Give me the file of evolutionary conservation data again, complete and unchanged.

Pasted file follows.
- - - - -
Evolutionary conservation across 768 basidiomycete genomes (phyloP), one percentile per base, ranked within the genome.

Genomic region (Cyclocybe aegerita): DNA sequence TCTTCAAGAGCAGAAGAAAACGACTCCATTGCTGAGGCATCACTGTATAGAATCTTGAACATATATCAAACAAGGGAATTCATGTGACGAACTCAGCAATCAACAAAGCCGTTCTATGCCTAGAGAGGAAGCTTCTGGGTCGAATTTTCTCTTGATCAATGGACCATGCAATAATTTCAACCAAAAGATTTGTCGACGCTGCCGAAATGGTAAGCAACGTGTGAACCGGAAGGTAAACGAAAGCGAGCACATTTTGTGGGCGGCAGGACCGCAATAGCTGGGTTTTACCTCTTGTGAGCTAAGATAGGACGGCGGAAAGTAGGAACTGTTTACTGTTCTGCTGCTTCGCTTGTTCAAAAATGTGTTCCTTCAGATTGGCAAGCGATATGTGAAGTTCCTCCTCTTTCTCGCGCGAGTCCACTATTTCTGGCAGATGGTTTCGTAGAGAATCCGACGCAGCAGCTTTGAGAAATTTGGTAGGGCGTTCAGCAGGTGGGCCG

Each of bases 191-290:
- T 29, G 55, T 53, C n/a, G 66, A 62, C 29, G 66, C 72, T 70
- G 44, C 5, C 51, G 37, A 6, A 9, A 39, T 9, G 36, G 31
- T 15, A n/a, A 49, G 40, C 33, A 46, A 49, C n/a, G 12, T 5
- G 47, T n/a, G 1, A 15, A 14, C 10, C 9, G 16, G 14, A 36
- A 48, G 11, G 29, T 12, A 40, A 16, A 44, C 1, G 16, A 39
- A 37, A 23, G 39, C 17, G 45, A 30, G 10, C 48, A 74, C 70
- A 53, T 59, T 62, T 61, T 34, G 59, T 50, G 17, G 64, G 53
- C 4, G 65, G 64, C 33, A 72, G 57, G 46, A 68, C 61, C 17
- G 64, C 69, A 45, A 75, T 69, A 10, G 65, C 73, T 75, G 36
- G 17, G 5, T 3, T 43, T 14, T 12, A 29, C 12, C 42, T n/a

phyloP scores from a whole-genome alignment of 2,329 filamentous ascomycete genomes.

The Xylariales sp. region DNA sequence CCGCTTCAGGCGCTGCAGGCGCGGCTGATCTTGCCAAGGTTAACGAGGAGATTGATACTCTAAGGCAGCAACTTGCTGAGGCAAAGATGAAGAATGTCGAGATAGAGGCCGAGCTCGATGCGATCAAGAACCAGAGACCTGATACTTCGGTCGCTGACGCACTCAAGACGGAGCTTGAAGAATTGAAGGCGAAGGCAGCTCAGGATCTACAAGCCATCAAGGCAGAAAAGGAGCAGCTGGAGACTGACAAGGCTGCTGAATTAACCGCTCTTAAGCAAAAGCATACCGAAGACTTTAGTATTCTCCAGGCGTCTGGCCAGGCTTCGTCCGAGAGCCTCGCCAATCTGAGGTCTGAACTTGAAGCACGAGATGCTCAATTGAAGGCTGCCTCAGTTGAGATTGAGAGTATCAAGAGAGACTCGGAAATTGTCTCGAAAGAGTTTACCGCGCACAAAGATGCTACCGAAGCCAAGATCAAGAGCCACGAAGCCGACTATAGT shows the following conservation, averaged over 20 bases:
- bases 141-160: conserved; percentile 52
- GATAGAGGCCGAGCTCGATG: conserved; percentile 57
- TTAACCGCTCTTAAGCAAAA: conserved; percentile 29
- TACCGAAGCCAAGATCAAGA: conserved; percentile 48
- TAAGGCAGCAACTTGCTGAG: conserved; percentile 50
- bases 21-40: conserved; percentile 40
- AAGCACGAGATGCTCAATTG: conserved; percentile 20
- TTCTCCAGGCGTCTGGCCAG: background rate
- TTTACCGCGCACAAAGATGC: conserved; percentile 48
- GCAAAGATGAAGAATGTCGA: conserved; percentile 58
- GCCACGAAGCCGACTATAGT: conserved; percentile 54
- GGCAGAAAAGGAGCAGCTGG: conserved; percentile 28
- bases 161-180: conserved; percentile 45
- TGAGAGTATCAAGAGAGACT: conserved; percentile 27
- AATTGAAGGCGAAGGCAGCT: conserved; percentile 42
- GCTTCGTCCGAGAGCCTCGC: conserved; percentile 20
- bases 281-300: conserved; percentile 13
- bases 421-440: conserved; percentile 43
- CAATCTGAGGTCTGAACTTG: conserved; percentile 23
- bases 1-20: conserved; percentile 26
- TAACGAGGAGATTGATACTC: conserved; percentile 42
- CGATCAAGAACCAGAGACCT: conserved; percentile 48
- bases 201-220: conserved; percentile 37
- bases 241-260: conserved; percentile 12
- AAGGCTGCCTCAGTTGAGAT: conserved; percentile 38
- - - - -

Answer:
Evolutionary conservation across 768 basidiomycete genomes (phyloP), one percentile per base, ranked within the genome.

Genomic region (Cyclocybe aegerita): DNA sequence TCTTCAAGAGCAGAAGAAAACGACTCCATTGCTGAGGCATCACTGTATAGAATCTTGAACATATATCAAACAAGGGAATTCATGTGACGAACTCAGCAATCAACAAAGCCGTTCTATGCCTAGAGAGGAAGCTTCTGGGTCGAATTTTCTCTTGATCAATGGACCATGCAATAATTTCAACCAAAAGATTTGTCGACGCTGCCGAAATGGTAAGCAACGTGTGAACCGGAAGGTAAACGAAAGCGAGCACATTTTGTGGGCGGCAGGACCGCAATAGCTGGGTTTTACCTCTTGTGAGCTAAGATAGGACGGCGGAAAGTAGGAACTGTTTACTGTTCTGCTGCTTCGCTTGTTCAAAAATGTGTTCCTTCAGATTGGCAAGCGATATGTGAAGTTCCTCCTCTTTCTCGCGCGAGTCCACTATTTCTGGCAGATGGTTTCGTAGAGAATCCGACGCAGCAGCTTTGAGAAATTTGGTAGGGCGTTCAGCAGGTGGGCCG

Each of bases 191-290:
- T 29, G 55, T 53, C n/a, G 66, A 62, C 29, G 66, C 72, T 70
- G 44, C 5, C 51, G 37, A 6, A 9, A 39, T 9, G 36, G 31
- T 15, A n/a, A 49, G 40, C 33, A 46, A 49, C n/a, G 12, T 5
- G 47, T n/a, G 1, A 15, A 14, C 10, C 9, G 16, G 14, A 36
- A 48, G 11, G 29, T 12, A 40, A 16, A 44, C 1, G 16, A 39
- A 37, A 23, G 39, C 17, G 45, A 30, G 10, C 48, A 74, C 70
- A 53, T 59, T 62, T 61, T 34, G 59, T 50, G 17, G 64, G 53
- C 4, G 65, G 64, C 33, A 72, G 57, G 46, A 68, C 61, C 17
- G 64, C 69, A 45, A 75, T 69, A 10, G 65, C 73, T 75, G 36
- G 17, G 5, T 3, T 43, T 14, T 12, A 29, C 12, C 42, T n/a

phyloP scores from a whole-genome alignment of 2,329 filamentous ascomycete genomes.

The Xylariales sp. region DNA sequence CCGCTTCAGGCGCTGCAGGCGCGGCTGATCTTGCCAAGGTTAACGAGGAGATTGATACTCTAAGGCAGCAACTTGCTGAGGCAAAGATGAAGAATGTCGAGATAGAGGCCGAGCTCGATGCGATCAAGAACCAGAGACCTGATACTTCGGTCGCTGACGCACTCAAGACGGAGCTTGAAGAATTGAAGGCGAAGGCAGCTCAGGATCTACAAGCCATCAAGGCAGAAAAGGAGCAGCTGGAGACTGACAAGGCTGCTGAATTAACCGCTCTTAAGCAAAAGCATACCGAAGACTTTAGTATTCTCCAGGCGTCTGGCCAGGCTTCGTCCGAGAGCCTCGCCAATCTGAGGTCTGAACTTGAAGCACGAGATGCTCAATTGAAGGCTGCCTCAGTTGAGATTGAGAGTATCAAGAGAGACTCGGAAATTGTCTCGAAAGAGTTTACCGCGCACAAAGATGCTACCGAAGCCAAGATCAAGAGCCACGAAGCCGACTATAGT shows the following conservation, averaged over 20 bases:
- bases 141-160: conserved; percentile 52
- GATAGAGGCCGAGCTCGATG: conserved; percentile 57
- TTAACCGCTCTTAAGCAAAA: conserved; percentile 29
- TACCGAAGCCAAGATCAAGA: conserved; percentile 48
- TAAGGCAGCAACTTGCTGAG: conserved; percentile 50
- bases 21-40: conserved; percentile 40
- AAGCACGAGATGCTCAATTG: conserved; percentile 20
- TTCTCCAGGCGTCTGGCCAG: background rate
- TTTACCGCGCACAAAGATGC: conserved; percentile 48
- GCAAAGATGAAGAATGTCGA: conserved; percentile 58
- GCCACGAAGCCGACTATAGT: conserved; percentile 54
- GGCAGAAAAGGAGCAGCTGG: conserved; percentile 28
- bases 161-180: conserved; percentile 45
- TGAGAGTATCAAGAGAGACT: conserved; percentile 27
- AATTGAAGGCGAAGGCAGCT: conserved; percentile 42
- GCTTCGTCCGAGAGCCTCGC: conserved; percentile 20
- bases 281-300: conserved; percentile 13
- bases 421-440: conserved; percentile 43
- CAATCTGAGGTCTGAACTTG: conserved; percentile 23
- bases 1-20: conserved; percentile 26
- TAACGAGGAGATTGATACTC: conserved; percentile 42
- CGATCAAGAACCAGAGACCT: conserved; percentile 48
- bases 201-220: conserved; percentile 37
- bases 241-260: conserved; percentile 12
- AAGGCTGCCTCAGTTGAGAT: conserved; percentile 38